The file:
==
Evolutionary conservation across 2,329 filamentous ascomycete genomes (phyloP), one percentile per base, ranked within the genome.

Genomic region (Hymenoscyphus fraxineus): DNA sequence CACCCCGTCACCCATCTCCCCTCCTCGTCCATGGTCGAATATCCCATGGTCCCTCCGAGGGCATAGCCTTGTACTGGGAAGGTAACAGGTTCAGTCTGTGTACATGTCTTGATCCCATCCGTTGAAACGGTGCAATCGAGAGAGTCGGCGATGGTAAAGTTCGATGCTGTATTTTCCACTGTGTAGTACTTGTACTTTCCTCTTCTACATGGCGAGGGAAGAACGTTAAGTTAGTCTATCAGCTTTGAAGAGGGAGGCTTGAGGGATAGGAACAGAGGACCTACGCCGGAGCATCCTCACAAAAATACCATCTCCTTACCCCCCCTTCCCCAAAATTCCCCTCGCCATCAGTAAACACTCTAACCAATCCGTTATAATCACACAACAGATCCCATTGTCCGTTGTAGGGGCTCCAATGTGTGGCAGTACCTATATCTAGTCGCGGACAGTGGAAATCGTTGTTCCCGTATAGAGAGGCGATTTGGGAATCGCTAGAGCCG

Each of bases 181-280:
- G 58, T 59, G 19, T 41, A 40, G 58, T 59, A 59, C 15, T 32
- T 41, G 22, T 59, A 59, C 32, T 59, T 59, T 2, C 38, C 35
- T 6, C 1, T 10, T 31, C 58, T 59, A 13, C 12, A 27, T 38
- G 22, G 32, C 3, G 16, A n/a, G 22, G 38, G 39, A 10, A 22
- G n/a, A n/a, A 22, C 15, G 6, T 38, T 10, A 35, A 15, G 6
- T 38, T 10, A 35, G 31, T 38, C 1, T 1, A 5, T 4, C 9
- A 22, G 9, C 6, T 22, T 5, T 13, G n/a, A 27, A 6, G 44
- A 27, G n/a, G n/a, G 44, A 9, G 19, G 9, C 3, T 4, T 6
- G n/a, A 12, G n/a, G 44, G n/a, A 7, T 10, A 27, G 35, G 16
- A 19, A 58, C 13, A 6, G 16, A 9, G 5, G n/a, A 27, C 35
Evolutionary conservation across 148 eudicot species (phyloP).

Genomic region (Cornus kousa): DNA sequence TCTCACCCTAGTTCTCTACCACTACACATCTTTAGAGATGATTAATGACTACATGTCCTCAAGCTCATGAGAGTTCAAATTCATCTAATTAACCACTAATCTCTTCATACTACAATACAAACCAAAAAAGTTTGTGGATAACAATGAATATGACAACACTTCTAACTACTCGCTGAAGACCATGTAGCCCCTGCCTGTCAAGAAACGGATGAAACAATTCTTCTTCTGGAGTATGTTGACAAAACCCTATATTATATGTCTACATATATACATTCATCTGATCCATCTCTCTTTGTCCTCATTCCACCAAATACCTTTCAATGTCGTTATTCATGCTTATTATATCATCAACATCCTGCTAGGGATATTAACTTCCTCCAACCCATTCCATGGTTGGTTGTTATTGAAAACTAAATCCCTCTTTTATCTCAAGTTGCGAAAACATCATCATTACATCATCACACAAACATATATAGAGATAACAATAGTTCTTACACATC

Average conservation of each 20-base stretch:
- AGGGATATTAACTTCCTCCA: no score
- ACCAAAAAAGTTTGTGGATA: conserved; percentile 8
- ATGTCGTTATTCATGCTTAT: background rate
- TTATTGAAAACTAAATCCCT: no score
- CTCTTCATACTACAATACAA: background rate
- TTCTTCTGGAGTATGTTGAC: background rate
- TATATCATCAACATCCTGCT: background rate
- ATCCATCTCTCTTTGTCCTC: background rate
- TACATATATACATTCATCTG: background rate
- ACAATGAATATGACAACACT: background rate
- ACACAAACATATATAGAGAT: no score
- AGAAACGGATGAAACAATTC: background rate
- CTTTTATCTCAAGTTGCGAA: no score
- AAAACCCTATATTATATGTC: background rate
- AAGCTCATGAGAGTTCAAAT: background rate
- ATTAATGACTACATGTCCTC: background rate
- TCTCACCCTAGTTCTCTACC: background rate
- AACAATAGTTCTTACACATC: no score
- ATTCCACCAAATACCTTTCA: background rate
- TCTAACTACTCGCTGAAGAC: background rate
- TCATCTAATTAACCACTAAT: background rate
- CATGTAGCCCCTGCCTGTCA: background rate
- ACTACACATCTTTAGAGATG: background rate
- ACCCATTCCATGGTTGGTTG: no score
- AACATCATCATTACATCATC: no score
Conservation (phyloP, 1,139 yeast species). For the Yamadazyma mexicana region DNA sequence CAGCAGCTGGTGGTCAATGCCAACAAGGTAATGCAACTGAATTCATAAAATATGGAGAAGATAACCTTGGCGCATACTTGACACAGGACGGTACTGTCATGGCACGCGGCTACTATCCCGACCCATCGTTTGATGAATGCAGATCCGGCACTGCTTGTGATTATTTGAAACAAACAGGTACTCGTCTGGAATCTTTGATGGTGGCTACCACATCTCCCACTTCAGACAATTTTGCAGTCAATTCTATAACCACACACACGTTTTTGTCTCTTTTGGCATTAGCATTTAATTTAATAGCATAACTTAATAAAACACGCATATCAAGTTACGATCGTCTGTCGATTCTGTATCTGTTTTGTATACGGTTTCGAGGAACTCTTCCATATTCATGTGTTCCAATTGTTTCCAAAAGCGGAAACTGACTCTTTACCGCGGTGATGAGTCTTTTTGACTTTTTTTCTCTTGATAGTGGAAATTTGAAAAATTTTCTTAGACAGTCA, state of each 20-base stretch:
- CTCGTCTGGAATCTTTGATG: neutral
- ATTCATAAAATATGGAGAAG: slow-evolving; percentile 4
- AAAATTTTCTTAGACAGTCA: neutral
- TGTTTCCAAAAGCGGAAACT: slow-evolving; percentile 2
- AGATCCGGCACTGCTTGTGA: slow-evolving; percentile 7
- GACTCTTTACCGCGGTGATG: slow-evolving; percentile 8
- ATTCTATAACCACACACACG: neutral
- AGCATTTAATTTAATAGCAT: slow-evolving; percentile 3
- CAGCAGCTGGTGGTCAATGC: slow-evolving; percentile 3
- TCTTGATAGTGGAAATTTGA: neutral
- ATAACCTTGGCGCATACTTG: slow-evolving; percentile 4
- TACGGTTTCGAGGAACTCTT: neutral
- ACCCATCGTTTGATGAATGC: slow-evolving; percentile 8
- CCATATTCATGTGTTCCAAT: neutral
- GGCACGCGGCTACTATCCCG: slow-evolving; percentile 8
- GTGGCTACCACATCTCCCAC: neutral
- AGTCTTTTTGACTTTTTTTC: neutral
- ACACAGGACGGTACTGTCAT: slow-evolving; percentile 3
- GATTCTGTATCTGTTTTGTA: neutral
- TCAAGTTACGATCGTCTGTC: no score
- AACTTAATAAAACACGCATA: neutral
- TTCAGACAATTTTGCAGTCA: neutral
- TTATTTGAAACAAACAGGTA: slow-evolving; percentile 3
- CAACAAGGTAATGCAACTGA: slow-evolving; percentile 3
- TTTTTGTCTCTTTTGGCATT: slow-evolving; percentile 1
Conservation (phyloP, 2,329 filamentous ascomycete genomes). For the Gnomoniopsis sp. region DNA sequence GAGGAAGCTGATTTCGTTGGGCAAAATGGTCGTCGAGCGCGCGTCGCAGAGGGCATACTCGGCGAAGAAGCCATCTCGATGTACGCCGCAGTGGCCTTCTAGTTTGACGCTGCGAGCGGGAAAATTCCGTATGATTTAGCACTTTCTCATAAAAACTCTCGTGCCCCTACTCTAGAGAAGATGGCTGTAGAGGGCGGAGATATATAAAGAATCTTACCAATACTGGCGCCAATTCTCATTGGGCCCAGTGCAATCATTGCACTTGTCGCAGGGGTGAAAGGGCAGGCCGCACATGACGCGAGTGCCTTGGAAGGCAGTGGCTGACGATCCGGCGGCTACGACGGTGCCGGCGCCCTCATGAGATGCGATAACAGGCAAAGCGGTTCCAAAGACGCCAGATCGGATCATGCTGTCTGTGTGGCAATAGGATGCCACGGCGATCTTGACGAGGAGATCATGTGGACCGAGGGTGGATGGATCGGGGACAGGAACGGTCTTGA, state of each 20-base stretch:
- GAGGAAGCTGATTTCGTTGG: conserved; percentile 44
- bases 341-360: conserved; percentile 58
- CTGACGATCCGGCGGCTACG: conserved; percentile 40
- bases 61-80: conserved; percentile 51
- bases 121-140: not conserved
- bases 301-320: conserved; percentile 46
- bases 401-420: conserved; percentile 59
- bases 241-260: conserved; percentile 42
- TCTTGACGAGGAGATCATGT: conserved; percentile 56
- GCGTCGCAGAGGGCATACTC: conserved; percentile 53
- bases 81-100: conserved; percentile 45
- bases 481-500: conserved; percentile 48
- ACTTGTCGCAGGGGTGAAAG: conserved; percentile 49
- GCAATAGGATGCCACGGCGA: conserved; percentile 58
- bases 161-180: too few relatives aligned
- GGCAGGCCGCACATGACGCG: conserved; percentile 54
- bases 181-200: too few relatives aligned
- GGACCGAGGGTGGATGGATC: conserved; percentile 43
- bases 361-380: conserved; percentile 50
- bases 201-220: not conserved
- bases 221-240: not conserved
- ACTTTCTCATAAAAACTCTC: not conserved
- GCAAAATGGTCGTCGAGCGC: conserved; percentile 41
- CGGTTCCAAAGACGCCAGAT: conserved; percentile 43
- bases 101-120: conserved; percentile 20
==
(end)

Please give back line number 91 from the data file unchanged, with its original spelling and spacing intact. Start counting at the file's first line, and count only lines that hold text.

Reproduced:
- GCAAAATGGTCGTCGAGCGC: conserved; percentile 41